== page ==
- Provide the user’s health insurance, TPA, or employer group.
- Verify ID – needing their SSN & driver’s license, and in some scenarios, even a birth certificate or green card.
- Hand over former medical records from the latest provider that you visited.
- The HIPAA privacy rule requires providers to get a form of legally-binding consent from their patients. The Notice of Privacy Practices form authorizes providers to use and share PHI.
- Giving legally binding consent to a Notice of Privacy Practices lets providers be able to use and share their Protected Health Information (PHI) under the HIPAA privacy rule.
- Helpful documents you may need to provide include your current prescribed medications and proof of income. This also has Power of Attorney (POA) rights in some cases.
- Setting up secure and ACH electronic payments for out-of-pocket medical expenses, like paying your doctor or pharmacist every time you need a prescription.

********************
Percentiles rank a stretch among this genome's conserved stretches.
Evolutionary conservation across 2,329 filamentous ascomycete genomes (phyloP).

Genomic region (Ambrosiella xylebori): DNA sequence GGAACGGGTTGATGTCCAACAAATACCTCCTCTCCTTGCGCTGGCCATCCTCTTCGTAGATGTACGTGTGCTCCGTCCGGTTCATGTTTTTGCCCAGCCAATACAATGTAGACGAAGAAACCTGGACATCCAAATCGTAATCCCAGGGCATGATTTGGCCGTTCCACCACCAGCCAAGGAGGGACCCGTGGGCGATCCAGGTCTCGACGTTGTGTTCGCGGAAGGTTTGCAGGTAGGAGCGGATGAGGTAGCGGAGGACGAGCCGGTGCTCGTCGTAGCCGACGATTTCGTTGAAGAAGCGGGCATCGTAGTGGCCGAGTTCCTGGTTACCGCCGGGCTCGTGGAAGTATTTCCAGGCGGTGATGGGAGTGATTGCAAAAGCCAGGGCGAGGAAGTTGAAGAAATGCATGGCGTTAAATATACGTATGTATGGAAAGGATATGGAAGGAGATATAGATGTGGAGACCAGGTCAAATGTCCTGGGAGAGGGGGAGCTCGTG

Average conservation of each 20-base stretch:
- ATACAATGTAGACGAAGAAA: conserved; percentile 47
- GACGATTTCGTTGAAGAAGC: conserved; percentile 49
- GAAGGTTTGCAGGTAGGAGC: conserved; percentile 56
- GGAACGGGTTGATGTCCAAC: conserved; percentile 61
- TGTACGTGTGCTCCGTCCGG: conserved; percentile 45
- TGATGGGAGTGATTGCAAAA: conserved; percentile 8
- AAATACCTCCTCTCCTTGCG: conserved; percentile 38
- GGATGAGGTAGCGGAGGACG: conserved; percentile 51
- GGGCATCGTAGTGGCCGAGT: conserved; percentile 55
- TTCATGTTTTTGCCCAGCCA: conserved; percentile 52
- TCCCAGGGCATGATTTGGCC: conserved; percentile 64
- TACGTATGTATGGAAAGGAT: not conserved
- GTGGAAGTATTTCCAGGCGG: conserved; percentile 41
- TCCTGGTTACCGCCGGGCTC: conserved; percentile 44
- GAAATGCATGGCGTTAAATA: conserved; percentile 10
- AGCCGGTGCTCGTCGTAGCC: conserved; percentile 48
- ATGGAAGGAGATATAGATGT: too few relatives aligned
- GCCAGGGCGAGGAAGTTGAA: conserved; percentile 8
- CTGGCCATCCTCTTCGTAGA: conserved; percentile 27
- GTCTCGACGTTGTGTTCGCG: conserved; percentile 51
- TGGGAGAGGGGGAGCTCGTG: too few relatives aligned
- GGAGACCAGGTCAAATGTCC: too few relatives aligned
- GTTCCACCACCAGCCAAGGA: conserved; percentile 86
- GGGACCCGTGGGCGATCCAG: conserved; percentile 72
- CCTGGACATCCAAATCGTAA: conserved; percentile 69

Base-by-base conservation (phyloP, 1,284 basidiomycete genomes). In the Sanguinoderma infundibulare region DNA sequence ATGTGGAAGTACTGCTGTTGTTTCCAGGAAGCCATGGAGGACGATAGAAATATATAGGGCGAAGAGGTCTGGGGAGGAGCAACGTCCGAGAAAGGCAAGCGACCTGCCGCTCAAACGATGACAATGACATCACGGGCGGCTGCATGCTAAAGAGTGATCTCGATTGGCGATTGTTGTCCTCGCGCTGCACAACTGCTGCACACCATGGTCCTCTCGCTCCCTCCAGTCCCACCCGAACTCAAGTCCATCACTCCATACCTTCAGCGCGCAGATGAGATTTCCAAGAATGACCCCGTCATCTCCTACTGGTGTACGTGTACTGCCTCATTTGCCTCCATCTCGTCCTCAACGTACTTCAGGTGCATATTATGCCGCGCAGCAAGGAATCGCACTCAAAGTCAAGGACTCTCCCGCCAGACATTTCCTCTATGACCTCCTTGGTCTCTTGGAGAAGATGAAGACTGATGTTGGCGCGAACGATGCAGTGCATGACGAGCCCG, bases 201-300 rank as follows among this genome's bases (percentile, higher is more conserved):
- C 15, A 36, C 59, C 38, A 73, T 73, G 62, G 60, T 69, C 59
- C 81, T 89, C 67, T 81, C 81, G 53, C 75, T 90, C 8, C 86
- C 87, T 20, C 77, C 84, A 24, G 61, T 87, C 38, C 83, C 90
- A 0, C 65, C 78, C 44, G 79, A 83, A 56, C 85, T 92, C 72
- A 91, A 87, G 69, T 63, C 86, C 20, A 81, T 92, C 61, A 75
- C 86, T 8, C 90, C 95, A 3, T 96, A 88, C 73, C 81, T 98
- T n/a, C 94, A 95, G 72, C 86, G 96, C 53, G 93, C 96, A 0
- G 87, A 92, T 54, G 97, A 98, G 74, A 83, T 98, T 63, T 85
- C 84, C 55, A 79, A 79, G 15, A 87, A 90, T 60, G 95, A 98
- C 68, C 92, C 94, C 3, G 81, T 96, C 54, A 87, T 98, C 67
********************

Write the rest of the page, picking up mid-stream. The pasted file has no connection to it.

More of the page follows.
Why is this enrollment process typically feels tedious to the customers?
Current systems for collecting this information are a source of frustration and waste. One customer may not know where to begin when the process is initiated, bouncing between various touch points (face-to-face, websites or portals, contact centers, and emails).
For example, they may call their contact center and get asked to check their email. But then they end up burdened with filling out a confusing PDF-based form that is inconvenient for most devices, for example, when using a mobile phone.